How to Solve the Electrolyte Equation

May 13, 2021

If you’re anything like us, when you hear “electrolytes,” you think of one thing: sports drinks. Specifically, those OTT commercials where famous athletes sweat profusely before gulping down the contents of a neon-filled cup or bottle.

According to registered dietitians (and former dancers!) Nora Minno and Emily Cook Harrison, the real story on electrolytes isn’t all that different—well, maybe just a tad less dramatic. As Minno says, “Electrolytes are really important in maintaining hydration status.” But wait, isn’t that why dancers drink water?! We’re so glad you asked.

What Are Electrolytes?

“Electrolytes are minerals—specifically sodium, potassium, calcium and magnesium—that work in the body in a variety of ways,” says Harrison. For example, “Sodium is really important in fluid balance and in preventing dehydration, while calcium affects muscle contraction and release,” she adds.

You can think of the quartet above as the Fab Four of electrolytes (i.e., the best-known and most essential), but there are others as well, says Minno: “There’s also bicarbonate, chloride and phosphate.” According to Minno, all electrolytes contribute in some way to the body’s general functioning, including moving nutrients in and out of cells as needed.

Why Do Dancers Need Them?

If you’ve ever felt lethargic or foggy-brained—despite drinking more than enough water—you were probably suffering from an imbalance of electrolytes, says Harrison: “Fatigue, loss of balance and stubborn muscle cramps are the first signs of electrolyte deficiency.” Without sufficient electrolytes in your system, you’ll suffer from sluggishness while at the studio and extra muscle soreness after you’re done dancing.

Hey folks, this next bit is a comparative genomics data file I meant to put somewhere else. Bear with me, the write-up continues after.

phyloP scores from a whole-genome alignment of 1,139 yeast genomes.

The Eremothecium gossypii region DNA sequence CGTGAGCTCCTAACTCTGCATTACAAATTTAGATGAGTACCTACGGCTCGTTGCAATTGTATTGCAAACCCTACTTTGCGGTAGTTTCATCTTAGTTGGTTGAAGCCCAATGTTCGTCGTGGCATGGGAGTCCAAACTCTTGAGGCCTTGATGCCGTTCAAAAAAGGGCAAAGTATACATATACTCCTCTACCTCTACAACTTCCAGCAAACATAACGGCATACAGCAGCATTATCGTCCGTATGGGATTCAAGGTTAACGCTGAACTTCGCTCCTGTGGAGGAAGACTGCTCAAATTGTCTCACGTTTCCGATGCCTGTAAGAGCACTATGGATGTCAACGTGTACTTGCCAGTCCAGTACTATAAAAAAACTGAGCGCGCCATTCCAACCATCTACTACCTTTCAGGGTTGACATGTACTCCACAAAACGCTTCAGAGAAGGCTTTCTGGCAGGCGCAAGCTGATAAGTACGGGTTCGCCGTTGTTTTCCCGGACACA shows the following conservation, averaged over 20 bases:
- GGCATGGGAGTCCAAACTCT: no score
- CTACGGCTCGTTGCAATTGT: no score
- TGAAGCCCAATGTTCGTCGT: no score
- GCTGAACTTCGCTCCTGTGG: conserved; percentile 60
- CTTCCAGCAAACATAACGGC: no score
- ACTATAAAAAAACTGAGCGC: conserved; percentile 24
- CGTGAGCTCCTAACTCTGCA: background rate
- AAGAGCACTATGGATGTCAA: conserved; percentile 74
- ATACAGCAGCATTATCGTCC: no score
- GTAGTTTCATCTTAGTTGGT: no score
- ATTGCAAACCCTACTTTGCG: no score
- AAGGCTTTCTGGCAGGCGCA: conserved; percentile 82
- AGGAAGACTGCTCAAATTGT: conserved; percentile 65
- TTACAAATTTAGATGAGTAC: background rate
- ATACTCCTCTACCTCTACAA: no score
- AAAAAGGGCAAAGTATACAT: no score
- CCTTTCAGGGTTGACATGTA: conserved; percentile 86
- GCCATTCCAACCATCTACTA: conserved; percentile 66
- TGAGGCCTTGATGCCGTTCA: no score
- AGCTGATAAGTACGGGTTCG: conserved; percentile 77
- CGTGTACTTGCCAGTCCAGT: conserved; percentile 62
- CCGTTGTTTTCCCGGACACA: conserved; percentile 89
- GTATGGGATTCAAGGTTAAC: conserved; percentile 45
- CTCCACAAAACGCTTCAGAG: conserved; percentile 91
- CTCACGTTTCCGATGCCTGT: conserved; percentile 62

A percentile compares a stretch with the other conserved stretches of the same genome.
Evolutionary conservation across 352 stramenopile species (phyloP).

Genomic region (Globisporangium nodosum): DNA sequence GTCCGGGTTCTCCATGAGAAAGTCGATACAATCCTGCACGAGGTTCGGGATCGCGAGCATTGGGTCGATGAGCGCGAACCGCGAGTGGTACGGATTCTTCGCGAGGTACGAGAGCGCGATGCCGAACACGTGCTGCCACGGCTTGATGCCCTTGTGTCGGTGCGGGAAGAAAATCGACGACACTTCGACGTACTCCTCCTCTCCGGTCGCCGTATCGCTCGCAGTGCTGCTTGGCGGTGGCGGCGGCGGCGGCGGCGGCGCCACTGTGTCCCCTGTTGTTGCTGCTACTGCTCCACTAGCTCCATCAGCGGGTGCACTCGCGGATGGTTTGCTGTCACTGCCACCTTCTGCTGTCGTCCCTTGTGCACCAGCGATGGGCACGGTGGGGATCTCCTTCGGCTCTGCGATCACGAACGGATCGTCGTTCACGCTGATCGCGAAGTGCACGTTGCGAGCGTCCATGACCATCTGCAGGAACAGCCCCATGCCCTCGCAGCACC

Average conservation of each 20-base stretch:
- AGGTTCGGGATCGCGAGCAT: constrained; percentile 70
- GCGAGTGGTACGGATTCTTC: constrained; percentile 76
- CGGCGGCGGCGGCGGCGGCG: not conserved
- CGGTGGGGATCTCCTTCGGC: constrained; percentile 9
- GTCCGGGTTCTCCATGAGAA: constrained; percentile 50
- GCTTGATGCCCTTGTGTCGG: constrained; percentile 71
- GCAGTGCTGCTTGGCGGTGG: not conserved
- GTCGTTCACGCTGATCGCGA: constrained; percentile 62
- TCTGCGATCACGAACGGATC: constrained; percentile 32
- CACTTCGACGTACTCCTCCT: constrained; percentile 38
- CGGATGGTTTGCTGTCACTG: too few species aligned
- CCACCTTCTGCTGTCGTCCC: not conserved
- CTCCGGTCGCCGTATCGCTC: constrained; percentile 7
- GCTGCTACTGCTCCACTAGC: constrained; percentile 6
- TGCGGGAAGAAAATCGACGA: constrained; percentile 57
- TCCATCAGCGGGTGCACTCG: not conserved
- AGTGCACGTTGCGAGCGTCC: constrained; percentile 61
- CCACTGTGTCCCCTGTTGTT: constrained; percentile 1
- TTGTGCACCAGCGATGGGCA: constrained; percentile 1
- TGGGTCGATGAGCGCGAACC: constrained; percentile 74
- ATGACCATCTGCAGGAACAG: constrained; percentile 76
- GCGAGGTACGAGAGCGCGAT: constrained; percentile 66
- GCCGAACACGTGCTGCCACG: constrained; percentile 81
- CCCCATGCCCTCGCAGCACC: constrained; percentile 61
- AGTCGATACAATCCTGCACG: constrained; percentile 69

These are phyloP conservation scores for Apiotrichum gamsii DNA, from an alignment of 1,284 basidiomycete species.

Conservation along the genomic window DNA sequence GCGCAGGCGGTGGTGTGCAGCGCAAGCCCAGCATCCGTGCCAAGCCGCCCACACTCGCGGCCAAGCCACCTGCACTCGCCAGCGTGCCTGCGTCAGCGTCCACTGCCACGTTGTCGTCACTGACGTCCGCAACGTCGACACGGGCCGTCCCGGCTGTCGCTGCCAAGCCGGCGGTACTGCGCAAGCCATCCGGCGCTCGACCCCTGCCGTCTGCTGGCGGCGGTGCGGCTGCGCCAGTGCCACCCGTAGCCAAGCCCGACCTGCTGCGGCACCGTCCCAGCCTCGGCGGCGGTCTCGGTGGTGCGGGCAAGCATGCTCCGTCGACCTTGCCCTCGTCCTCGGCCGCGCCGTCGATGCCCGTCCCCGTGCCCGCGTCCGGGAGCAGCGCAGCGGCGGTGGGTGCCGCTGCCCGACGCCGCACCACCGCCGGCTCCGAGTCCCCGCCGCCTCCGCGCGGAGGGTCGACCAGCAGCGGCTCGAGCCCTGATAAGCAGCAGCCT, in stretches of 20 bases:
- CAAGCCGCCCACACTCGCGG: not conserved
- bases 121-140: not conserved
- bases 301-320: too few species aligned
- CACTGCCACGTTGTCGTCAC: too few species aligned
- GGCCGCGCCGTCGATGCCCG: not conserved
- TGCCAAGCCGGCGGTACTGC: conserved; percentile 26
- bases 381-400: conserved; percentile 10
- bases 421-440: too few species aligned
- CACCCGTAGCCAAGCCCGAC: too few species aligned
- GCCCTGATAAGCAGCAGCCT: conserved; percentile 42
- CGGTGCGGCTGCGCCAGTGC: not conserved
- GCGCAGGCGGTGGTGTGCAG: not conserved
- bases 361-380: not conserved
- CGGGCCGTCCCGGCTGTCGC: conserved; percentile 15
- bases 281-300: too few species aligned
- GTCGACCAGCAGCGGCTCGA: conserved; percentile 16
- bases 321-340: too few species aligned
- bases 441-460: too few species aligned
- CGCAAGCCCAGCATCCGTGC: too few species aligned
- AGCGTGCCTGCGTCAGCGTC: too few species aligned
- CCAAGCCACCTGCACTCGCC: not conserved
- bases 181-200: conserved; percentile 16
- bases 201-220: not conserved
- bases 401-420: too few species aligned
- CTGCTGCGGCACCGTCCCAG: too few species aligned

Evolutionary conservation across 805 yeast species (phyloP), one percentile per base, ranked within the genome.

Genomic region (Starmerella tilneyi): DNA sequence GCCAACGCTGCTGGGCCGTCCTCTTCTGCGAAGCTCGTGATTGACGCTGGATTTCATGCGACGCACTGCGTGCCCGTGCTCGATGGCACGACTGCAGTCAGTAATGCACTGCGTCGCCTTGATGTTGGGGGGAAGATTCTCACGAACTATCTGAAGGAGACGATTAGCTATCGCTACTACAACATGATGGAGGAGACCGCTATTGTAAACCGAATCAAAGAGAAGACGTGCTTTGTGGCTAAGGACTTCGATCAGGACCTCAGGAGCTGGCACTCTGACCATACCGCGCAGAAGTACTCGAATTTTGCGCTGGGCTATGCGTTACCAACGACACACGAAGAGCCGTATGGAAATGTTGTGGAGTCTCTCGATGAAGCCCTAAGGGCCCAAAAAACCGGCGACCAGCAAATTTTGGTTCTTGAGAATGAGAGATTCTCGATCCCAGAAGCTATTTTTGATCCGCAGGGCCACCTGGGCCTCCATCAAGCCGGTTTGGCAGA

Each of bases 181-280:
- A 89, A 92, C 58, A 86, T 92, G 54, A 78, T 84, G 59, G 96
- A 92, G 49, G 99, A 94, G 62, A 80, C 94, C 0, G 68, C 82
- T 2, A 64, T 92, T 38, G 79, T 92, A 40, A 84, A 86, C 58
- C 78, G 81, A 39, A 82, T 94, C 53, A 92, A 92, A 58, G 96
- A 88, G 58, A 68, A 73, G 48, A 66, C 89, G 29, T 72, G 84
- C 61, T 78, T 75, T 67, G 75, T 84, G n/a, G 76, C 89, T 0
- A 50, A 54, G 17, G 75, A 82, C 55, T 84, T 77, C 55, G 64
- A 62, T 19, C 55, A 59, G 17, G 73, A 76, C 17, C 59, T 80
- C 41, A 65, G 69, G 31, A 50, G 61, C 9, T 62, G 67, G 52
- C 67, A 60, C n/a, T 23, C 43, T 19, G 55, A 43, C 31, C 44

Harrison notes that certain conditions demand additional electrolytes. Think dancing without air conditioning or outdoors in summertime, running through a super-long or super-athletic piece, or performing in a heavy costume that makes you sweat buckets. In short, the more you sweat, the more electrolytes you’ll need to replenish the minerals your body sweats out. You can check out sources like the Academy of Nutrition and Dietetics or other sports nutrition journals for handy guidelines.

How Can Dancers Get Enough Electrolytes?

This brings us back to those sports drinks. Not all products (including tablets that dissolve in your water bottle, pills, powders and traditional sports drinks) are equal in quality. When choosing, Minno and Harrison advise checking the label: If it contains sodium and either magnesium or potassium, you’re good to go. Both nutritionists say you can even make your own sports drink at home with a splash of fruit juice, a pinch of salt and plenty of water.

Concerned about the added sugar? Don’t be. As Minno says, “Young, active dancers need plenty of carbohydrates and glucose for muscle and brain function”—especially if you only have time to sneak a couple of sips backstage before dancing even harder and longer.

In your everyday dancer life, though, normal-food sources of electrolytes should be sufficient. One more reason to love your fruits and veggies: They’re great sources of electrolytes. But Harrison says these important minerals can also be found in nuts, seeds, soy, beans, some fish and dairy (yep, that’s the same calcium). The one electrolyte that’s not commonly found in fresh, whole foods is sodium, so Minno says dancers shouldn’t be afraid of putting a little salt on home-cooked dishes. (Restaurant meals and processed foods tend to be more than salty enough already.)

Oh, and coconut water? “It’s fine to drink if you like the taste,” says Harrison. “But as far as potassium is concerned, it’s way cheaper to have an orange and a glass of water.”